Liam Campbell extradition allowed by Supreme Court


Prominent republican Liam Campbell could soon be extradited to Lithuania following a ruling by the 26 County Supreme Court in Dublin, despite the fact he never set foot in the country.

Mr Campbell, from County Louth, has not yet been charged by a state which in 2008 wrongly convicted his brother Michael and handed him a 12-year sentence, before overturning the conviction five years later.

The extradition was approved despite Mr Campbell’s lawyers pointing out that no decision has yet been taken in Lithuania to try him and prosecutors there are still attempting to gather evidence.

In a decision which came as a shock to justice campaigners, the five-judge court declared on Monday that the “intention exists” in Lithuania to try Mr Campbell.

The court admitted that it is not permissible to surrender a person for gathering evidence, but argued that only “a procedural step” is missing. They allowed the extradition to proceed based on they said was “a high probability” that Mr Campbell will be charged and tried.

They also dismissed a United Nations Committee Against Torture report on Lithuanian prisons which expressed serious concerns about the conditions in which prisoners were held across the entire Lithuanian prison system.

Republican Network fo Unity described the move as “a cruel injustice” and warned Mr Campbell would be subjected to the same cruel and inhuman conditions in a Lithuanian cell that his brother endured.

“Lithuania are known globally for their appalling standards of human rights and also their judicial corruption. The Supreme Court today ruled that he will be surrendered by the Free Staters, who once again dance to their masters tune in London,” they said.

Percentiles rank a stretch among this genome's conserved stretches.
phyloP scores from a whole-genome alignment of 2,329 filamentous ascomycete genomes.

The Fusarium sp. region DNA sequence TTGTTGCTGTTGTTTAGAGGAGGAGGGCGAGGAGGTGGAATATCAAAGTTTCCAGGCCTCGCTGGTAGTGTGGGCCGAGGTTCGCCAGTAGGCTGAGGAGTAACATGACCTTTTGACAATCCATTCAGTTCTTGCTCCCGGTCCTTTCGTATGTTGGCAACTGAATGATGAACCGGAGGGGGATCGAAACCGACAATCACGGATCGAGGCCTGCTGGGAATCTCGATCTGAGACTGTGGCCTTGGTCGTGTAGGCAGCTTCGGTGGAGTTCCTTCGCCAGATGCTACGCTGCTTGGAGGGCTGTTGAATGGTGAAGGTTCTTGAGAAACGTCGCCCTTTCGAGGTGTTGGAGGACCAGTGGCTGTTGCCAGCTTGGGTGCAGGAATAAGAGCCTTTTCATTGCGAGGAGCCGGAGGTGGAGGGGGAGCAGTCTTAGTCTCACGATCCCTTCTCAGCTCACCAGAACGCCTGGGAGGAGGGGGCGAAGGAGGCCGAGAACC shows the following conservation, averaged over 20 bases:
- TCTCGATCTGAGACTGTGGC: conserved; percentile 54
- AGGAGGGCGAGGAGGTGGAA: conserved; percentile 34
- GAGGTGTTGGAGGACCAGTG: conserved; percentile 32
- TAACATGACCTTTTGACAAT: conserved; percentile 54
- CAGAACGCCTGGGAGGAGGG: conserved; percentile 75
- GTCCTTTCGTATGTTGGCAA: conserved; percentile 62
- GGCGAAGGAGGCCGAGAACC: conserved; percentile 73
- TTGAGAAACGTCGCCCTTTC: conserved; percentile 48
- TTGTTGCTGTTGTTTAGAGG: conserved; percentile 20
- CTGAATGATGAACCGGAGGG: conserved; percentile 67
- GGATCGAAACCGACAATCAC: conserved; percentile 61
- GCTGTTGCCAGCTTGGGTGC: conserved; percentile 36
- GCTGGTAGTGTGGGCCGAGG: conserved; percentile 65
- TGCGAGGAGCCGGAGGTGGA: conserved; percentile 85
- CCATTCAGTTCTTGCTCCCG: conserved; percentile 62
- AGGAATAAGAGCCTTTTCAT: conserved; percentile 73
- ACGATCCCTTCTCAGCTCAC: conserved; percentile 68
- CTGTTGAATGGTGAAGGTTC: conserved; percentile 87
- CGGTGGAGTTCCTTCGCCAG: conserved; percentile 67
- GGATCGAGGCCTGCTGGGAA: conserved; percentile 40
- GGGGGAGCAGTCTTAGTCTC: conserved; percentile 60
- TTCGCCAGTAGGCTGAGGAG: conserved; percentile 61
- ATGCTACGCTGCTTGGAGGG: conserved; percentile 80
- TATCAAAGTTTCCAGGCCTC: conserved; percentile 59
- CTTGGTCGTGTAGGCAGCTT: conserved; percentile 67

“We send our unwavering support to Liam and his family at this time, we will fully support any campaign for his release and will continue to highlight this incredible injustice.”

There was disappointment for the 14-year ‘Keep Liam Home’ campaign which had gathered significant political support across Ireland. Republican Sinn Féin described the decision as “extraordinary”.

“The dreadful conditions in Lithuanian jails are well known from when Liam’s brother Michael Campbell was incarcerated there,” they said.

“For a state to extradite one of its own citizens to stand trial in a country with such a record on prison conditions and prisoners’ rights is beyond disgraceful. Since his first arrest in 2009 Liam has spent four years in jail, this despite not being convicted of any crime and in now into his 14th year fighting his extradition to a country he has never visited.

“Even the Brits refused to hand him over in 2013 when the Belfast Recorder’s Court refused to order his extradition on the basis ‘that he was likely to be held in conditions which would be inhuman and degrading’ which is unacceptable for an Irish citizen to be subjected to.

They added: “Sinn Féin Poblachtach has always opposed political extradition of its citizens to a foreign country and will continue to do so. What the state has done is against natural justice, but we expect little else from them as regards political cases.”

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